Preussische Jahrbücher, Volume 49

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G. Reimer, 1882

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Page 593 - States guarantee, positively and efficaciously, to New Granada, by the present stipulation, the perfect neutrality of the before-mentioned Isthmus, with the view that the free transit from the one to the other sea may not be interrupted or embarrassed in any future time while this treaty exists ; and in consequence, the United States also guarantee, in the same manner, the rights of sovereignty and property which New Granada has and possesses over the said territory.
Page 633 - The two governments will enter into arrangements for the prompt transit of troops and munitions of the United States, which that government may have occasion to send from one part of its territory to another, lying on opposite sides of the continent. The Mexican government having agreed to protect with its whole power the prosecution, preservation, and security of the work, the United States may extend its protection, as it shall judge wise to it, when it may feel sanctioned and warranted by the...
Page 593 - ... articles of this treaty, the United States guarantee, positively and efficaciously, to New Granada, by the present stipulation, the perfect neutrality of the before-mentioned isthmus...
Page 645 - Conférence, reconnaissent que c'est un principe essentiel du droit des gens qu'aucune Puissance ne peut se délier des engagements d'un Traité, ni en modifier les stipulations, qu'à la suite de l'assentiment des Parties Contractantes, au moyen d'une entente amicale.
Page 620 - Belly, and has given assurances that it has no designs upon Central America, but on the contrary has avoided any interference of that kind. A guarantee for the general use and security of a transit route, and also for its neutrality, is a desirable measure which would meet the hearty concurrence of the United States. These views have already been made known to the governments of Costa Rica and Nicaragua, and they have been informed "that the President indulges the hope that these routes may yet be...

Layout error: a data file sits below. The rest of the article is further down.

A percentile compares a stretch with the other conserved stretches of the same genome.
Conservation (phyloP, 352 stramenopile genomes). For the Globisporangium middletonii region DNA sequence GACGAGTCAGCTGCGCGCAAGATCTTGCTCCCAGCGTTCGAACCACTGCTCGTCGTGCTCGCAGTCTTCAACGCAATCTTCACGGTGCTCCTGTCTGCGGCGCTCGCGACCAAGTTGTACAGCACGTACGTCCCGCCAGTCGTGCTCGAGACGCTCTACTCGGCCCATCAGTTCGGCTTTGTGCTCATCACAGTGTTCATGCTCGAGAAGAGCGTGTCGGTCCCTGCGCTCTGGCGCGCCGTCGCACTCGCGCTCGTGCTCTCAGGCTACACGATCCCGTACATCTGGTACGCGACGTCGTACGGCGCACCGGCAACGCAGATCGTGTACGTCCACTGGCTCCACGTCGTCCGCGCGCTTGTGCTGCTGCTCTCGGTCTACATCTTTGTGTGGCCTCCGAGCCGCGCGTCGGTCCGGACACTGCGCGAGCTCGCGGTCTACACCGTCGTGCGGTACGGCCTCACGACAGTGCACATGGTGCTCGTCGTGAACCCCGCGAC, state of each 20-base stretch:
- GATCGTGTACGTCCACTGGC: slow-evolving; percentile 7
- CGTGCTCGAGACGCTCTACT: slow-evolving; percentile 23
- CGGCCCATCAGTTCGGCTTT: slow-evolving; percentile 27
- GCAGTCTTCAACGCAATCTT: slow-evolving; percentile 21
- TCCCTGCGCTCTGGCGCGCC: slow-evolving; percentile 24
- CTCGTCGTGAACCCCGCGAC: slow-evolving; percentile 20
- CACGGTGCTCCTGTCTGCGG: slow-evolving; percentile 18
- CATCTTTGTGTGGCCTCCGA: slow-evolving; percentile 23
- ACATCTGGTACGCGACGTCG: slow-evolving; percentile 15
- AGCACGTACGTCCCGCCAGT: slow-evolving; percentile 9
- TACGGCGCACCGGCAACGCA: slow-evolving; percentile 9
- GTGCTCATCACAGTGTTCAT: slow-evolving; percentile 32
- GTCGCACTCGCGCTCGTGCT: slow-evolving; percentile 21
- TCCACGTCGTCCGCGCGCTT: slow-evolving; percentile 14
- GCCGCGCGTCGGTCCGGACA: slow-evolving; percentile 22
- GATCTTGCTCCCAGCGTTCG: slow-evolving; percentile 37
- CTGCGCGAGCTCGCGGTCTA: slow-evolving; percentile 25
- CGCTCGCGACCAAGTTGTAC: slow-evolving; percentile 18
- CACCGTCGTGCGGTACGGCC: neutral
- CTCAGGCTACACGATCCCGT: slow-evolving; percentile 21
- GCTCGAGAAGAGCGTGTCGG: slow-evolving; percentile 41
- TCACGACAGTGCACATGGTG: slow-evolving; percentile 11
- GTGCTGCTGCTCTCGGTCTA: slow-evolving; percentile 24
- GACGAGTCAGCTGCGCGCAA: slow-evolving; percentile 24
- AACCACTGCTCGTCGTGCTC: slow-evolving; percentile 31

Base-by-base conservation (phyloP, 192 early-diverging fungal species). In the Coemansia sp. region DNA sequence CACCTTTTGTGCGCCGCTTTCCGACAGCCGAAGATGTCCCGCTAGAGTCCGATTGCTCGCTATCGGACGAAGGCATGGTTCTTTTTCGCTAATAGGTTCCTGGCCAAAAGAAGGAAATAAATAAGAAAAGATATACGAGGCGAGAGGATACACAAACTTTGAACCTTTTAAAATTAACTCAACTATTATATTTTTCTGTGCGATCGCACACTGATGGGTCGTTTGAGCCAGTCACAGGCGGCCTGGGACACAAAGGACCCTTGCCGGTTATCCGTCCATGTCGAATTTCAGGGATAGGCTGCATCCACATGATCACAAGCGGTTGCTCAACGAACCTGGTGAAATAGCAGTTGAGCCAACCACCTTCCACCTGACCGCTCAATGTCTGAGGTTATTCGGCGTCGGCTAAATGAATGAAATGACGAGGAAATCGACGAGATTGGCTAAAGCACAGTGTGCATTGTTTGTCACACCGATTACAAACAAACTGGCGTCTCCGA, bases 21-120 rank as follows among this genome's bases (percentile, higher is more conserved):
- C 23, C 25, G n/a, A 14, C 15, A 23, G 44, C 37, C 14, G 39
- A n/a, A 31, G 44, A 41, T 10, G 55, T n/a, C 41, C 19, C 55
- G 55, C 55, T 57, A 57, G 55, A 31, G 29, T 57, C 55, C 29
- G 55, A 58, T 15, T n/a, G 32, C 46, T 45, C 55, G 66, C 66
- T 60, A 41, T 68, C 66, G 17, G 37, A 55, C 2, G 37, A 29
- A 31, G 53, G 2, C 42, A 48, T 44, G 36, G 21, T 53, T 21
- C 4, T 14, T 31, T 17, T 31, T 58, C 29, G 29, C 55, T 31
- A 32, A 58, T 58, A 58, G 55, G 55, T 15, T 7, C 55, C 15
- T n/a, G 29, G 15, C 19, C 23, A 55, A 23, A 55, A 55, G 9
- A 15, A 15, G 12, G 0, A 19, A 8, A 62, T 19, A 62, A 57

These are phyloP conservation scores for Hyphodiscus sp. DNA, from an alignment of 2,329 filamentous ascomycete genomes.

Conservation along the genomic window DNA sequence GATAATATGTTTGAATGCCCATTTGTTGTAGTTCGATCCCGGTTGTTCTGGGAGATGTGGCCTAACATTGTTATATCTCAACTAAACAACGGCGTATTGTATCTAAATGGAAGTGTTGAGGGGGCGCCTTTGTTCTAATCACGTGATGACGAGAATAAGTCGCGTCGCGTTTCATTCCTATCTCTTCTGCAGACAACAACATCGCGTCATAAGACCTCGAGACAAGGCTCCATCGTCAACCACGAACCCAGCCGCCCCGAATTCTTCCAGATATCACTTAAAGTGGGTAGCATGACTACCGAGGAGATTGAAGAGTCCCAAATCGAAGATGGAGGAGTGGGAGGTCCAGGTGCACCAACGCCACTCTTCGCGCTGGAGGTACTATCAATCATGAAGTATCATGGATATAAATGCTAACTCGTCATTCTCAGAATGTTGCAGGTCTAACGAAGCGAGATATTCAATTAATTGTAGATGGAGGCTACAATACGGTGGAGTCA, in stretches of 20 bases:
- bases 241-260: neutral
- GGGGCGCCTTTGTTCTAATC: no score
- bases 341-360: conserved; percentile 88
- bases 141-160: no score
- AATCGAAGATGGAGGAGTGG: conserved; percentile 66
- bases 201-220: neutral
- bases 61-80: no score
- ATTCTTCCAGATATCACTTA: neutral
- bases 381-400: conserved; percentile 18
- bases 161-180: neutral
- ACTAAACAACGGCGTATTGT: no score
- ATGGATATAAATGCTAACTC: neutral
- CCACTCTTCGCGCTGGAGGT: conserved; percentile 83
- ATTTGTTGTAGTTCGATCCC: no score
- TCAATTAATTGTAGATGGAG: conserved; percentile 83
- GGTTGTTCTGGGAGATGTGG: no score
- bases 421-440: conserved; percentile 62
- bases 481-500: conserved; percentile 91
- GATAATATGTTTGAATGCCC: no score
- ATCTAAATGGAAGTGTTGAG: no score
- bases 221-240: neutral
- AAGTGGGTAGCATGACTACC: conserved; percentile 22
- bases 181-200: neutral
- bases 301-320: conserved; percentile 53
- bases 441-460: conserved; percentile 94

Page 640 - ... would partake of the nature of an alliance against the United States and would be regarded by this government as an indication of unfriendly feeling.
Page 631 - The discordant constructions of the Clayton and Bulwer treaty between the two Governments, which at different periods of the discussion bore a threatening aspect, have resulted in a final settlement entirely satisfactory to this Government.
Page 620 - These great avenues of intercommunication are vastly interesting to all commercial powers, and all may well join in securing their freedom and use against those dangers to which they are exposed from aggressions or outrages, originating within or without the territories through which they pass. But the establishment of a political protectorate by any of the powers of Europe, over any of the independent States of this continent, or in other words, the introduction of a scheme...
Page 630 - United States hereby agree to extend their protection to all such routes of communication as aforesaid, and to guarantee the neutrality and innocent use of the same. They also agree to employ their influence with other nations to induce them to guarantee such neutrality and protection.
Page 615 - ... in Central America, and the disavowal of any exclusive or monopolizing projects on either side. I said that I thought a treaty might be framed of three articles. The first should declare the desire of the contracting parties to encourage and protect the organization of transit routes in the interoceanic region, and bind those parties never to negotiate for any rights or privileges of transit with the Central American states of a preferential or exclusive character, to which other nations might...

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